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Ending the Transplant Organ Shortage

Genetic engineering could save thousands of lives
Animated image organ delivery boxes on a infinite track


ccording to the federal Health Resources and Services Administration, more than 100,000 people in the United States are waiting for organ transplants, and 17 die each day. The vast majority — around 88,000 — need kidneys. Now, a research team at the Miller School may have developed a solution — transplanting donor organs from genetically modified pigs — that could shorten the wait and save countless lives.

The team leader, Alfred Tector, M.D., professor of transplant surgery in the DeWitt Daughtry Family Department of Surgery, is part of an intergenerational effort to improve organ transplants. His father, Alfred “Cy” Tector, M.D., was a pioneering heart surgeon in Wisconsin. The younger Dr. Tector has vivid memories of learning about heart transplants from his dad.

“I first got interested around 1984,” Dr. Tector said. “I used to follow my dad around the hospital where he had his transplant program. But I noticed most of the people waiting for transplants were dying.”

Dr. Tector’s father did everything he could to help his patients, including inventing new devices and being the first in Wisconsin to implant the Jarvik artificial heart. But the math wasn’t their friend — there just weren’t enough donor organs to meet the need.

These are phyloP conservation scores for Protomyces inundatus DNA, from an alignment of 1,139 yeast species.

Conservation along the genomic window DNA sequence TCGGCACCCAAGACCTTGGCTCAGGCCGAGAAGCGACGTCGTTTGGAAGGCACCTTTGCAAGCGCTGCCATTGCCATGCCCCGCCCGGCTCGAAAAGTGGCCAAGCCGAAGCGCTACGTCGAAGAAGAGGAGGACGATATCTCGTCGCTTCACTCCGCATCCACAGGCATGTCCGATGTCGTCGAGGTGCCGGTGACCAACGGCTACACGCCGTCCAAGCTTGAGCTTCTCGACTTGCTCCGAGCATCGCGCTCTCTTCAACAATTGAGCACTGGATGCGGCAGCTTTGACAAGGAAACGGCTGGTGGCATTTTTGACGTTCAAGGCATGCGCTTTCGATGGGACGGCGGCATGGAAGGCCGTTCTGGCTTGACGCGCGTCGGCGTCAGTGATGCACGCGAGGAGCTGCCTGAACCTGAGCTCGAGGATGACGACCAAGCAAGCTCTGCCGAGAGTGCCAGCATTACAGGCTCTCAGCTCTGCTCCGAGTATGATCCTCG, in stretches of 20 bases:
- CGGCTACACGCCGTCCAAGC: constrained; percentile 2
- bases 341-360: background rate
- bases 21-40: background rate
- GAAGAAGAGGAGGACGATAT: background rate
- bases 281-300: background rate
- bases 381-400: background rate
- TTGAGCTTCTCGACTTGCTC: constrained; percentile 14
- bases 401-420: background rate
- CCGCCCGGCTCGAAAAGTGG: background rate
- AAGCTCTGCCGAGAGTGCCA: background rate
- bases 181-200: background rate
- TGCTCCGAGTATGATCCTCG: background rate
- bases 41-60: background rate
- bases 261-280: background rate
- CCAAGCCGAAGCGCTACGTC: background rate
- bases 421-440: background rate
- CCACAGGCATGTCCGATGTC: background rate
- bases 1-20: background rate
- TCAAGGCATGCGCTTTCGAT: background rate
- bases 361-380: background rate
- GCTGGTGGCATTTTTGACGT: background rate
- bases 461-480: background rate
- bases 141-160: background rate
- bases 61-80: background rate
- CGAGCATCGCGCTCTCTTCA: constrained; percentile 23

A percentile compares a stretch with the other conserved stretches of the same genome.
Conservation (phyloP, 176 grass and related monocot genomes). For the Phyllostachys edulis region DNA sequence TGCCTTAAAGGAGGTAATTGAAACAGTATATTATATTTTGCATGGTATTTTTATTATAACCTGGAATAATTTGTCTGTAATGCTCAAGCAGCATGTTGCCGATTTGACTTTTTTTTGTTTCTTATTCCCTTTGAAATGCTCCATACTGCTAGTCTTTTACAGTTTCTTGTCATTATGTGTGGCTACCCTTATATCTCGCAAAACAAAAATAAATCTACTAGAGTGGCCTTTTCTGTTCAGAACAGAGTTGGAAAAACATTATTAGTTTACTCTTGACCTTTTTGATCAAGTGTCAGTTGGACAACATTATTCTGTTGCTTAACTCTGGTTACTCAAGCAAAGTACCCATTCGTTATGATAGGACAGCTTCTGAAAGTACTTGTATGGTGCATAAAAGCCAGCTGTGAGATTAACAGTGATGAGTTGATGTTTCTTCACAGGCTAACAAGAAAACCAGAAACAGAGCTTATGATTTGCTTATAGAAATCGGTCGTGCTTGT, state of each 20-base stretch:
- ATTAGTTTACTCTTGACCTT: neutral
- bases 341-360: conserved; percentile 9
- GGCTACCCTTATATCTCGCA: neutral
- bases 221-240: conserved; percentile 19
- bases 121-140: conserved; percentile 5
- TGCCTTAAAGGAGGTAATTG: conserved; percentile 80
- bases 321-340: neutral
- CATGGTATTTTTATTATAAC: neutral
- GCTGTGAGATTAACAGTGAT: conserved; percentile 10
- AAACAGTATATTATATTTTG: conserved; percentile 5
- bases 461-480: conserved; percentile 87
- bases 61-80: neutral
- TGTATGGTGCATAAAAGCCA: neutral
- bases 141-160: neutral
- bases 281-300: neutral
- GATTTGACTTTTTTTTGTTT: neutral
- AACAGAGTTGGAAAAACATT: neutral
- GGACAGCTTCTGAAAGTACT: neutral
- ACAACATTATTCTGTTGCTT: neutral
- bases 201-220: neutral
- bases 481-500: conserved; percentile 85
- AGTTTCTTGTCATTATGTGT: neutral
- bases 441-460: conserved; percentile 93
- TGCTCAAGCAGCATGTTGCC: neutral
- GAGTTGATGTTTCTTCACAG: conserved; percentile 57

However, another promising source has gone mostly untapped: mammalian organs, or xenotransplants. In 1984, “Baby Fae” received a baboon heart and survived for around a month. The technology was crude, but the possibilities were tantalizing.

Now, Dr. Tector and colleagues are poised to make xenotransplantation a reality — not with primates but with pigs. Advanced gene editing and other techniques are making these organs more acceptable to the human immune system. In the next few years, this technology has great potential to alleviate chronic organ shortages.

The Potential of Pigs

On a technical level, organ transplants have become routine. However, the lack of transplantable organs has created a severe bottleneck. Porcine xenotransplants could be the solution. Pigs grow rapidly, and their organs are quite similar to those in humans.

“The pigs we are developing could potentially be used for kidney, liver, heart, lung or pancreas transplants,” Dr. Tector said. “The challenge has been the human antibody response.”

Human antibodies bind to sugars on pig organs, leading to rapid rejection. To fix this, Dr. Tector’s team is using CRISPR-Cas gene editing to delete the offending sugars. By eliminating these antigens, the group could initially open up xenotransplantation to about 30% of waiting kidney patients.

Research Associate Professor Jose Estrada, D.V.M., Ph.D., has been working on xenotransplantation for more than 17 years. His goal is to make safe organs for human transplant, and as gene editing techniques have evolved, that job has gotten easier.